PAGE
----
When do we “switch” to OSI?

    Consider every following slide in this context

    Slide 8


    What is the target size of “The Internet”?

    • How do addresses and routes relate?
    • What is the model of topology?
    • What solutions are possible?

    What range of policy routing is required?

    • BGP and IDRP are two answers. What is the question?
    • Fixed classes, or variable paths?
    • Source controlled routing is a minimum.

    How seamless is the needed support for mobile hosts?

    • New address class, rebind to local address, use DNS?

    Shall we push for Internet multicast?

    Slide 9


    (Addressing and routing was on previous slide…)

    What user services will be needed in the next 10 years?

    • Can we construct a plan?
    • Do we need architectural changes?

    Is there a requirement for dealing better with ranges in speed, packet sizes, etc.

    • Policy to phase out fragmentation?

    What range of hosts (things != Unix) will we support?

    Slide 10


    The Internet is composed of parts separately managed and controlled.

    What support is needed for network charging?

    • No architecture implies bulk charges and re-billing, pay for lost packets.
    • Do we need controls to supply billing id or routing?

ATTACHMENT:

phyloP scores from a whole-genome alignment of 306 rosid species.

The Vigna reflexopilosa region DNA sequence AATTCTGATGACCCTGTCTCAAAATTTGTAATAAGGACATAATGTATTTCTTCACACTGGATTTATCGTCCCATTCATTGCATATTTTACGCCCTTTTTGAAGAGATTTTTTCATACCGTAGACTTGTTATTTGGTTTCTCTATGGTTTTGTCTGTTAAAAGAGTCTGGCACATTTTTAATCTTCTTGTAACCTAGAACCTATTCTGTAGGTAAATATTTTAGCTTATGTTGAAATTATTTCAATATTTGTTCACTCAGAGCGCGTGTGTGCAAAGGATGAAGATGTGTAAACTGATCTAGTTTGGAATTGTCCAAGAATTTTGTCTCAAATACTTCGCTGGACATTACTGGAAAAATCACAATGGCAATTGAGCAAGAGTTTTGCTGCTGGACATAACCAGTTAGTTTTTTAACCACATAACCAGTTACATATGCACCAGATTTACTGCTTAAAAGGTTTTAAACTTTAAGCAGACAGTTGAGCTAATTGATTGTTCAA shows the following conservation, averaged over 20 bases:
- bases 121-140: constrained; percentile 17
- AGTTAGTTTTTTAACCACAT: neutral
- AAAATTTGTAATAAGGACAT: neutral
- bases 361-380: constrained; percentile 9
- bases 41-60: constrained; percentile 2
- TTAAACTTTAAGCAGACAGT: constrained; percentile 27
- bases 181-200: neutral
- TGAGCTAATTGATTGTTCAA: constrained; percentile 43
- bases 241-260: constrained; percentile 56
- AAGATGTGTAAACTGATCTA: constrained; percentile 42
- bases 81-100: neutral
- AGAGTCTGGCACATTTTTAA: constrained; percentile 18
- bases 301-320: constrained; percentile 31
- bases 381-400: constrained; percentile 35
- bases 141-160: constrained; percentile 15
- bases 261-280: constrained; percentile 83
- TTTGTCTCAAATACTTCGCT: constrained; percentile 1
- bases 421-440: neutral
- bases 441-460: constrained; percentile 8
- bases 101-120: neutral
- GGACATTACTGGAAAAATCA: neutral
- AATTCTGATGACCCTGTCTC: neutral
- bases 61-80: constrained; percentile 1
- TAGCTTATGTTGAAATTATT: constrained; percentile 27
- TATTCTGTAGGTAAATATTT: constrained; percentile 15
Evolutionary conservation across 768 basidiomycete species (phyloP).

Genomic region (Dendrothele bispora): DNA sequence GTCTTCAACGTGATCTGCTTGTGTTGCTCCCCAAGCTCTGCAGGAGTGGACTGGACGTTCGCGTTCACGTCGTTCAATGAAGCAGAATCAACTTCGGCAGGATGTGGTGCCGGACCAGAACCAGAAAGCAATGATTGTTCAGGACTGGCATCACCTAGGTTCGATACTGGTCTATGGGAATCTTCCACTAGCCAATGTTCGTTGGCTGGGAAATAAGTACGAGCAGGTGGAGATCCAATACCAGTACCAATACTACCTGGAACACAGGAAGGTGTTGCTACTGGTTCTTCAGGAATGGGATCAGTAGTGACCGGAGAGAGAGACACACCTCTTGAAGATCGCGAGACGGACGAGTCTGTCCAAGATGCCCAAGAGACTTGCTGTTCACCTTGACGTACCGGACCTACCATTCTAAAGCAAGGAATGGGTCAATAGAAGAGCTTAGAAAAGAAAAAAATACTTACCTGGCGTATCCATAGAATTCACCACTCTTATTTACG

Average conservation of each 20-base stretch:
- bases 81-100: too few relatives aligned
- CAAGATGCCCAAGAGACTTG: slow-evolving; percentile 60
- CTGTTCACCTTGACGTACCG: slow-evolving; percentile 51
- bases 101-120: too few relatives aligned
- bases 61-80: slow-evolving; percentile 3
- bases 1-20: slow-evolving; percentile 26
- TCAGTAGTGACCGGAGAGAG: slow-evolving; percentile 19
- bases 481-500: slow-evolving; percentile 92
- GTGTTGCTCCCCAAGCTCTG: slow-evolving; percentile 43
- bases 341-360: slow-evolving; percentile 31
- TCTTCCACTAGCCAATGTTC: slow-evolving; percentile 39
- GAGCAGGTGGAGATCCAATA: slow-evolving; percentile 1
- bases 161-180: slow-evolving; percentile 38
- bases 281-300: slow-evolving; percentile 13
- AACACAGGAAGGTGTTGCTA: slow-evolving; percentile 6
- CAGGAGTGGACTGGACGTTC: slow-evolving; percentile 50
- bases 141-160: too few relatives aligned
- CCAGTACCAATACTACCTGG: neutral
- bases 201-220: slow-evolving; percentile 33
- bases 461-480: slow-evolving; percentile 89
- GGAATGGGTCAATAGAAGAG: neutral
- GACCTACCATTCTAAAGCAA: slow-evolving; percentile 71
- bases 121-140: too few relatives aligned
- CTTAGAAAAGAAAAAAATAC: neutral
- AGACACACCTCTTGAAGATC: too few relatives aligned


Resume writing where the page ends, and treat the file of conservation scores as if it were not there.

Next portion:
Requirement: we must support links with controlled sharing. (Simple form is classes based on link id.)

    • How general?

    Is there an increased need for fault isolation? (I vote yes!)

    • How can we find managerst to talk to?
    • Do we need services in hosts?

    Slide 11


    Shall we support video and audio? Real time? What %?

    • Need to plan for input from research. What quality?
    • Target date for heads-up to vendors.

    Shall we “better” support transactions?

    • Will TCP do? VMTP? Presentation? Locking?

    What application support veneers are coming?

    • Distributed computing — will it actuall happen?
    • Information networking?

    Slide 12


    Can we persist in claiming the end-node is the only line of defense?

    • What can we do inside the network?
    • What can ask the host to do?

    Do we tolerate relays, or architect them?
    Can find a better way to construct security boundaries? Do we need global authentication?

    Do we need new host requirements:

    • Logging.
    • Authentication.
    • Management interfaces.
      • Phone number or point of reference.